Mon, 18 Sep 2017
After back-to-back hurricanes, there will be disruptions and opportunities in construction, but we don't expect changes to our fair value estimates.
Jeremy Glaser: In the wake of Hurricanes Harvey and Irma, many are wondering what the impact on the housing market is going to be. We asked Morningstar analysts to give their take, both in the short and long term for the homebuilders and the building materials sector.
Brian Bernard: Let's start with the headwinds. I think the first knee-jerk reaction is how much it's going to cost the homeowners to repair damaged homes. The thing is that the homeowners do actually insure homes that are in progress, so there's not going to be really any kind of financial burden from that. Really, the headwind is going to come from delayed deliveries and sales.
With deliveries, a delay is going to come because they had a home that was ready to be delivered, now they have to make some repairs. That takes longer, labor and there's been a shortage there, and now that the laborers are repairing existing homes, it's going to make it slower, too. On the sales front, if you're looking to sell your home and build a new one and your home is damaged, that's obviously going to delay things. That's really where the headwinds are going to come, just from the delays.
Longer term though, we think there's going to be opportunities, really to the extent of how many homes were completely destroyed. It sounds like Houston has more of a flooding issue, and not going to be much of an impact there. In Florida, probably a bit more demand there from that type of thing. Overall, Lennar just talked about the damage there in the Houston and Florida markets. Houston, really no damage. Florida, they said minor. Again, the big problem is the delays.
We didn't really change any of our fair values for the homebuilders. All of them look fairly valued at this point.
Charles Gross: In the wake of Hurricane Harvey and Hurricane Irma, we see both headwinds and tailwinds for wood products companies over the coming quarters and years. In the near term, we see some volume headwinds in the sense that as homebuilders have been kept off of their job sites, we're going to see less building activity in the southeast United States for the coming quarters.
Offsetting that to some extent is an expectation of higher prices. As inventories grow tight in the southeast U.S., we would see lumber and wood structural panel products inventories grow tight, and that should lead to higher pricing. In the medium term, we see more reason to be optimistic, as lumber and structural panel companies ramp up production over the coming year or two, and we see homebuilders essentially trying to make up for lost time, building more in 2018 than we otherwise would have expected, and that'll lead to higher demand for these products that should lead to higher pricing and volumes.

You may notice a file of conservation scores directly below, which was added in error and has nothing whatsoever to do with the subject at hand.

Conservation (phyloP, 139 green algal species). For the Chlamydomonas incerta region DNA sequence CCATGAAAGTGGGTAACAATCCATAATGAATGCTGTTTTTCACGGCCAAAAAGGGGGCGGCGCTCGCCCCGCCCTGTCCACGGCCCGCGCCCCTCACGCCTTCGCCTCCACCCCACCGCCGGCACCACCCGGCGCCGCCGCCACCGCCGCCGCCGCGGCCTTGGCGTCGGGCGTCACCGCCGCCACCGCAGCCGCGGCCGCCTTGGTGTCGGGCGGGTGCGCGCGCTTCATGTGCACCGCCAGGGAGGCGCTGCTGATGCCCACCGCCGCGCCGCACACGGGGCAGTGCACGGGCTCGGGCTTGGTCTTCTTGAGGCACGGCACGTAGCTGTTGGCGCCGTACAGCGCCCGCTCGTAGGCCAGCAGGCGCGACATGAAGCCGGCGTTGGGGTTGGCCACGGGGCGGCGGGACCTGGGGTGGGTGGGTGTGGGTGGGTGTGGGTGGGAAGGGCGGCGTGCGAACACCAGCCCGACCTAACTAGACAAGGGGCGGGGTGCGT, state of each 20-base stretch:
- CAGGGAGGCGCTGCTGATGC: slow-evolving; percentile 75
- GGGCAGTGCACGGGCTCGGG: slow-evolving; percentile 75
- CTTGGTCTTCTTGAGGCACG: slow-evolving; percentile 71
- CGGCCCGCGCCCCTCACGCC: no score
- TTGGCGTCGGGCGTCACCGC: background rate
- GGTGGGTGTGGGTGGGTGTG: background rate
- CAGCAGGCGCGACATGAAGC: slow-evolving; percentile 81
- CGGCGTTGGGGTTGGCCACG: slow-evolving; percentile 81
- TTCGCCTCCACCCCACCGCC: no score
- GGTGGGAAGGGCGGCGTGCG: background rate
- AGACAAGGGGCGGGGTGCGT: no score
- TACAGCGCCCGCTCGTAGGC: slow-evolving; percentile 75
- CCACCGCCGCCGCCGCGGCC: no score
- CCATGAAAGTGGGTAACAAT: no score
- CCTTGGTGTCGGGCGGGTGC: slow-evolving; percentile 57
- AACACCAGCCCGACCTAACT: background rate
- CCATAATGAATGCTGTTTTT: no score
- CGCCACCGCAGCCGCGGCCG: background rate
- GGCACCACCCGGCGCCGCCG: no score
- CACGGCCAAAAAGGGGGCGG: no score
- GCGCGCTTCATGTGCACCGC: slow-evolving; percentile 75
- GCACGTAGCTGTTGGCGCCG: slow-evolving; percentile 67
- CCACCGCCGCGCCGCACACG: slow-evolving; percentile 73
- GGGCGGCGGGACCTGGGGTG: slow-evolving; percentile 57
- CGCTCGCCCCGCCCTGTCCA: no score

In addition, you have effects such as destroyed homes. Particularly in the case of Hurricane Irma, we would see destroyed homes as insurers pay out on the west coast of Florida beginning to rebuild those structures and that leads to higher demand as well. Looking back at Hurricane Katrina, for example, New Orleans experienced multiple years of elevated building activity following the hurricane's destructive path.
Overall though, we don't see any fair value changes for our wood product companies Canfor, West Fraser--those produce lumber--or wood structural panel product businesses, Louisiana-Pacific and Norbord.
Kristoffer Inton: For aggregates companies, the hurricanes are likely to impact near-term shipments, but are likely to deliver long-term demand. In the near term, quarries have been flooded and will need to be drained before shipments can resume, likely to weigh on the near-term volumes. But in the long term, damaged roads and nonresidential buildings build more demand in the long run.
Martin Marietta, Vulcan Materials, and Summit Materials all have presence in Texas. Vulcan Materials also has a presence in Florida. Both of these states have strong road funding mechanisms, so they're in a position to pay for any road projects that have resulted from this storm.